Growing up in Miami, Frankie J. Alvarez always knew that he was interested in performing. “In elementary school, my sister and I danced to Michael Jackson’s “Black and White” in the talent show, and I was in the Thanksgiving play. I was hooked.” While attending an all-boys Jesuit prep school Alvarez was so enamored of the spotlight that he considered becoming a priest. “It took me a few months to realize that wasn’t what I wanted to do. I was interested in being on stage, talking to people. Plus, I liked the ladies.”
Now Alvarez is one of the stars of HBO’s “Looking,” which returns for a second season on January 11. “Looking” follows the lives of three gay men as they search for love, friendship, and fulfillment in San Francisco. Out Magazine calls it “a gay TV show about the rest of us.”
Alvarez, who is of Cuban descent, hails from an artistic family. His grandmother was an opera singer, his father was in a band in Puerto Rico, and his mother was a ballerina. His three sisters all danced with the Miami City Ballet. Alvarez graduated from the Juilliard School in 2012, where he received the Raul Julia Memorial Scholarship. He auditioned for the famed acting school with a bilingual version of the balcony scene from “Romeo and Juliet.”
“Looking” is Alvarez’s first TV role. “Before this show, I was auditioning and bouncing around doing regional theater. I was doing a play at the Actors Theater of Louisville when I sent in an audition tape for the show, then I did a casting session on Skype. My play closed on Saturday. On Sunday, I watched the Super Bowl, on Monday I flew to L.A. to read for the part in person, and Friday I got the job. In a week, my whole life changed.”
Alvarez has won critical acclaim for his portrayal of “Agustin,” an aspiring artist struggling to get his life together. The New Yorker called Alvarez “excellent” in the role, while a critic at the Baltimore Sun wrote that he played the role “brilliantly.” This year, Alvarez was nominated as Best Supporting Actor for an "Imagen" Award, an honor recognizing Latinos in film and on television.
There are highs and lows in being on “Looking,” Alvarez explained. “The best part (of being on the show) is waking up every morning and feeling so engaged and fulfilled in the work,” he said. “It’s a beautiful cast, we hang out together, we go out dancing and out to dinner, and that is not always the case with a group of actors. And being able to support my wife and my family someday is a blessing.”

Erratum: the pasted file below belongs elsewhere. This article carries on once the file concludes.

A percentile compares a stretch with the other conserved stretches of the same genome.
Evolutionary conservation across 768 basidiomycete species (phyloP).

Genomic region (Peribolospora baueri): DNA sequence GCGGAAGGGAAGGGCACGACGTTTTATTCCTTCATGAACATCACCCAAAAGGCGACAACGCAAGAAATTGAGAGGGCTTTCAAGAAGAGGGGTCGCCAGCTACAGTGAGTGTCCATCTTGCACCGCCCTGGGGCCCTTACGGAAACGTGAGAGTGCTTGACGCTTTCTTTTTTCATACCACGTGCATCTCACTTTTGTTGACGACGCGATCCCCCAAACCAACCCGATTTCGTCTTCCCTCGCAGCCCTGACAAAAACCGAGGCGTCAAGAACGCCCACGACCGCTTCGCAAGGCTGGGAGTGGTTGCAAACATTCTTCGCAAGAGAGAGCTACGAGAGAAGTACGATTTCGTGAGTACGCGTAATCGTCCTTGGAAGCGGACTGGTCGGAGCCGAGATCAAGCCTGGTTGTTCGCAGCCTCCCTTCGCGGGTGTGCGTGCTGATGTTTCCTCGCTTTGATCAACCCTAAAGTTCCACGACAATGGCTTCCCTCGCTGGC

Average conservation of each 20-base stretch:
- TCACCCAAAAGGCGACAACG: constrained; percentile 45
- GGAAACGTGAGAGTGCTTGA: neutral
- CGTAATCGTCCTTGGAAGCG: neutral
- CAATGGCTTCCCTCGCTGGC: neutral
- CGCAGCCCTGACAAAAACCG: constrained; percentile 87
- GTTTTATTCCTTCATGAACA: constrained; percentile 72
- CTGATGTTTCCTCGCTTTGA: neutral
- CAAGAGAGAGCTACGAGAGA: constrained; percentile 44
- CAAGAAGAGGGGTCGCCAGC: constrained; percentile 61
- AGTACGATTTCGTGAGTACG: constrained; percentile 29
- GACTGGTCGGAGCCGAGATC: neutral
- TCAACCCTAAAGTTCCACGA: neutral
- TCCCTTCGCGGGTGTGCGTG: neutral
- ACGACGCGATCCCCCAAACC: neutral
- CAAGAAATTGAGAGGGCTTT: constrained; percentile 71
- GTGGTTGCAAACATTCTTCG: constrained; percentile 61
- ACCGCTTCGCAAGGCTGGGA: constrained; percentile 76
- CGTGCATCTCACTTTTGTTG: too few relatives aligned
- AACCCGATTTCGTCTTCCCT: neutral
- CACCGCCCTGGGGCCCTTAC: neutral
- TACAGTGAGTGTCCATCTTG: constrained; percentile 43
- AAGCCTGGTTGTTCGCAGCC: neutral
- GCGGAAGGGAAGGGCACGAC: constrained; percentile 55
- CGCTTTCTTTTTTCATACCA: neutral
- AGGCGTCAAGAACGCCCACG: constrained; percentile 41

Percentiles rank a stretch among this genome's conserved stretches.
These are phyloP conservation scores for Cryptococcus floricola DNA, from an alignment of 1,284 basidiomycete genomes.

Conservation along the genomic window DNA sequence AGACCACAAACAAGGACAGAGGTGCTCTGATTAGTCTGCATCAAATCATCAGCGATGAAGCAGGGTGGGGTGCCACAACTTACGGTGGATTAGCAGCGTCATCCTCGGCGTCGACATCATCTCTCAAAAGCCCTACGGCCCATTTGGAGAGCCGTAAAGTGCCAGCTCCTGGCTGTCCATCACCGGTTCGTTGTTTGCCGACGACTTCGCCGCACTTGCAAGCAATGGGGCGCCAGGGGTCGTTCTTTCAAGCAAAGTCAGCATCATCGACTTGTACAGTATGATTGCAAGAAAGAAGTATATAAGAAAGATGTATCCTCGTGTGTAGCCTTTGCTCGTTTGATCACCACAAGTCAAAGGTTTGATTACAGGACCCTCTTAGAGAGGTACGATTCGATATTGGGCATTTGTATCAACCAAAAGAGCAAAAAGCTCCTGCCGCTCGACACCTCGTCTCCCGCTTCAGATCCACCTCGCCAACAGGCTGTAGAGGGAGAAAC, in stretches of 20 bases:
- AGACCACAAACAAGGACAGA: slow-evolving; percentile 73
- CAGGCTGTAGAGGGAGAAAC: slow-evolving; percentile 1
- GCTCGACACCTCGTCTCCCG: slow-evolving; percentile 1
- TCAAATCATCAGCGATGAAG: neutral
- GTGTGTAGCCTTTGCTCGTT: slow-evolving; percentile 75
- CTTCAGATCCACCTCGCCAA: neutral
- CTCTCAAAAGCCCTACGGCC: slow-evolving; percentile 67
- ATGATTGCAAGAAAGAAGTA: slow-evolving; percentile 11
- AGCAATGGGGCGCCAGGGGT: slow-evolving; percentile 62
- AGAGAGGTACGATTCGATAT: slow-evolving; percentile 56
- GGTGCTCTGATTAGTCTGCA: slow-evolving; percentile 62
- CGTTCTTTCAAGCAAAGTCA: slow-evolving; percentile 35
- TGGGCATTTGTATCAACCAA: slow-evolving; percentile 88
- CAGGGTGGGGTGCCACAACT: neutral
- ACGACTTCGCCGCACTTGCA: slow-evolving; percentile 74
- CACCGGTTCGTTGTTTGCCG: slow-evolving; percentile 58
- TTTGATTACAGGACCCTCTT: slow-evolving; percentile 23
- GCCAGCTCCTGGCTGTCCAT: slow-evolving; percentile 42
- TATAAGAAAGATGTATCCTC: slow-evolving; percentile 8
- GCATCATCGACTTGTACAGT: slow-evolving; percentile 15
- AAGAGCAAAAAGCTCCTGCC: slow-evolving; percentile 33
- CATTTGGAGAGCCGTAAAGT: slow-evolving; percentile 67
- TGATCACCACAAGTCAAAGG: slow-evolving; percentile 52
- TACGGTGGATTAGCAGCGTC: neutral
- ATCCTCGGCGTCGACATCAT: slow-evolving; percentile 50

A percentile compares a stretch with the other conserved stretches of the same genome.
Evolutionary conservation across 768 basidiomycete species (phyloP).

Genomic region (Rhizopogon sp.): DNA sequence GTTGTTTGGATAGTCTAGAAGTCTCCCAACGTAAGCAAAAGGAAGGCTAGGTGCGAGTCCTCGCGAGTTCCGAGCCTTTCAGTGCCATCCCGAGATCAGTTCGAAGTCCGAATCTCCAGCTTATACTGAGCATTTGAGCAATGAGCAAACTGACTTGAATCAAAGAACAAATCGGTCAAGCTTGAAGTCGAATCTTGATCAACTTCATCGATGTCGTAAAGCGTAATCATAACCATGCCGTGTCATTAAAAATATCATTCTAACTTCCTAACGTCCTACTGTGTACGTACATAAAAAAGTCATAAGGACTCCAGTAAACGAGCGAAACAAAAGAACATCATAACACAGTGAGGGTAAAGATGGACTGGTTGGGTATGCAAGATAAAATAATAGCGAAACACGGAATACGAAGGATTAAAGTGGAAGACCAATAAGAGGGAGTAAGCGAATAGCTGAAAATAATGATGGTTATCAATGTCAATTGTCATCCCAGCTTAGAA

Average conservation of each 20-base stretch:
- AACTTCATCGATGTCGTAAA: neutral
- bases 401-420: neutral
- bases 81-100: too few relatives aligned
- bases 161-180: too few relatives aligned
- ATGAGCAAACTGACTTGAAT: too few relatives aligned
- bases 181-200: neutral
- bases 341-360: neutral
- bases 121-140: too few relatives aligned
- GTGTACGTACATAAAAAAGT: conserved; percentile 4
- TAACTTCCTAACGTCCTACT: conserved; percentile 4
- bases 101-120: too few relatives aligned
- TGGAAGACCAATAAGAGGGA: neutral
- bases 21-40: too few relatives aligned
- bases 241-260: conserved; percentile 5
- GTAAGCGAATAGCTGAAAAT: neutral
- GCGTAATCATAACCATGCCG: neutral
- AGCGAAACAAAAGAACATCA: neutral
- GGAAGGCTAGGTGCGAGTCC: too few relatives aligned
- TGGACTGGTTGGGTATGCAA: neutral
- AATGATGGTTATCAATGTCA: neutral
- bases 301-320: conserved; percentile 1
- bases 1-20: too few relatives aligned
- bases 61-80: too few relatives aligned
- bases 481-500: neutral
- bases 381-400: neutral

On the other hand, Alvarez was at times stung by audience reaction to his character. “I was surprised to see how people reacted to him so harshly, how they judged him. That was an adjustment for me. You put a lot of yourself into a character, so even though he’s not you, in a sense it is you. It’s easy to take it personally,” he said. “Then again, provoking a reaction is better than provoking a shrug.”
He notes the differences between himself and the free-spirited Agustin. “I am not gay. I am a pretty nice guy. When people meet me, they are surprised, they say, ‘you’re nothing like your character.’ Well yeah, I’m acting!”
But overall, Alvarez said that he and the other “Looking” cast members have received a positive reception from viewers. “It is almost an exclusively gay audience,” he said, “and this is my first taste of celebrity. In San Francisco, guys will yell our names when we’re filming, and in general people tell us that they think we’re representing the city and the (gay) community well.”
Besides Alvarez, “Looking” also stars Jonathan Groff, Murray Bartlett, and Raul Castillo. During its first season, “Looking” steadily grew its audience over an eight-episode run. Variety reported that the show averaged about 2 million viewers a week.
“Looking” has been called the gay version of HBO’s “Girls” and compared to “Sex In The City.” The show offers a frank look at urban gay life, with scenes of recreational drug use, online hookups, and open relationships. “Some people wondered, why can’t it (the show) be more like Sex In The City?” Alvarez said. “It can’t, because it’s not like that. Our show is more diverse. Our characters have economic issues. They are dealing with everything from gentrification to the tech bubble to commitment.”
Although Alvarez is excited about the show's second season, he has carved out time for other projects. He is working on another run of the musical he co-created, “Those Lost Boys” (about an indie band that reunites for a concert), and is collaborating on a film treatment about Cuban baseball players.
Alvarez acknowledges that he has come a long way in a relatively short time. “One of my first jobs was doing children’s theater, I did it to get my union card,” he said. “Now to be part of a show that is so respected is great. And my dad is wild about my being on TV. To have my parents proud of me is the biggest gift.”